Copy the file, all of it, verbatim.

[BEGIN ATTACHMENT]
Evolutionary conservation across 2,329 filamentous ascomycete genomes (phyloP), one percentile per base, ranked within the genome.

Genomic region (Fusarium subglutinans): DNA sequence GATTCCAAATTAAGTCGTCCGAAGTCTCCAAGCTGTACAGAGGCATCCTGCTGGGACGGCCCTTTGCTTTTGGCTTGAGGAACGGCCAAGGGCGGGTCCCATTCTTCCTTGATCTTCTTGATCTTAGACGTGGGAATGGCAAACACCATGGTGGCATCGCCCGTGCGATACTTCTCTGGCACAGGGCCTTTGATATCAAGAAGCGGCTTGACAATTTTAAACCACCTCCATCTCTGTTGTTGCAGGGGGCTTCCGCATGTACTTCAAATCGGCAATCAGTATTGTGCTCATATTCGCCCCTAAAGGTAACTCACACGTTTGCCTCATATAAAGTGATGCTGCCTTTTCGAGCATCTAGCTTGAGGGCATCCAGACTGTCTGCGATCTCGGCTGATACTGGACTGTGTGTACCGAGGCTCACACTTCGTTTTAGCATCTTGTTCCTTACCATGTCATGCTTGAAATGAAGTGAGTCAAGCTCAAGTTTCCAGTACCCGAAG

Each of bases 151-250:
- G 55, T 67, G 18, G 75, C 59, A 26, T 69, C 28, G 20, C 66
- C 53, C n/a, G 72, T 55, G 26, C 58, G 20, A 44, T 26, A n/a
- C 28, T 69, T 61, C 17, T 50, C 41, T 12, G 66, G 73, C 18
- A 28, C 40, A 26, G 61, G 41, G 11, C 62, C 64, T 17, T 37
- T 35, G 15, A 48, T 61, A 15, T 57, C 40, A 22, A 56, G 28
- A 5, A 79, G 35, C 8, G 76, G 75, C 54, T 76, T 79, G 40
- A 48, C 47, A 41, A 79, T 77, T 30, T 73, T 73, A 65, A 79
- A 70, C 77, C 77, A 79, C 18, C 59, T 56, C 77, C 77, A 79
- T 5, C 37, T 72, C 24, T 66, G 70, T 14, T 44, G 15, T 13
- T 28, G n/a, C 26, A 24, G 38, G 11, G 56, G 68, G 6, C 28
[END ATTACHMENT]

Evolutionary conservation across 2,329 filamentous ascomycete genomes (phyloP), one percentile per base, ranked within the genome.

Genomic region (Fusarium subglutinans): DNA sequence GATTCCAAATTAAGTCGTCCGAAGTCTCCAAGCTGTACAGAGGCATCCTGCTGGGACGGCCCTTTGCTTTTGGCTTGAGGAACGGCCAAGGGCGGGTCCCATTCTTCCTTGATCTTCTTGATCTTAGACGTGGGAATGGCAAACACCATGGTGGCATCGCCCGTGCGATACTTCTCTGGCACAGGGCCTTTGATATCAAGAAGCGGCTTGACAATTTTAAACCACCTCCATCTCTGTTGTTGCAGGGGGCTTCCGCATGTACTTCAAATCGGCAATCAGTATTGTGCTCATATTCGCCCCTAAAGGTAACTCACACGTTTGCCTCATATAAAGTGATGCTGCCTTTTCGAGCATCTAGCTTGAGGGCATCCAGACTGTCTGCGATCTCGGCTGATACTGGACTGTGTGTACCGAGGCTCACACTTCGTTTTAGCATCTTGTTCCTTACCATGTCATGCTTGAAATGAAGTGAGTCAAGCTCAAGTTTCCAGTACCCGAAG

Each of bases 151-250:
- G 55, T 67, G 18, G 75, C 59, A 26, T 69, C 28, G 20, C 66
- C 53, C n/a, G 72, T 55, G 26, C 58, G 20, A 44, T 26, A n/a
- C 28, T 69, T 61, C 17, T 50, C 41, T 12, G 66, G 73, C 18
- A 28, C 40, A 26, G 61, G 41, G 11, C 62, C 64, T 17, T 37
- T 35, G 15, A 48, T 61, A 15, T 57, C 40, A 22, A 56, G 28
- A 5, A 79, G 35, C 8, G 76, G 75, C 54, T 76, T 79, G 40
- A 48, C 47, A 41, A 79, T 77, T 30, T 73, T 73, A 65, A 79
- A 70, C 77, C 77, A 79, C 18, C 59, T 56, C 77, C 77, A 79
- T 5, C 37, T 72, C 24, T 66, G 70, T 14, T 44, G 15, T 13
- T 28, G n/a, C 26, A 24, G 38, G 11, G 56, G 68, G 6, C 28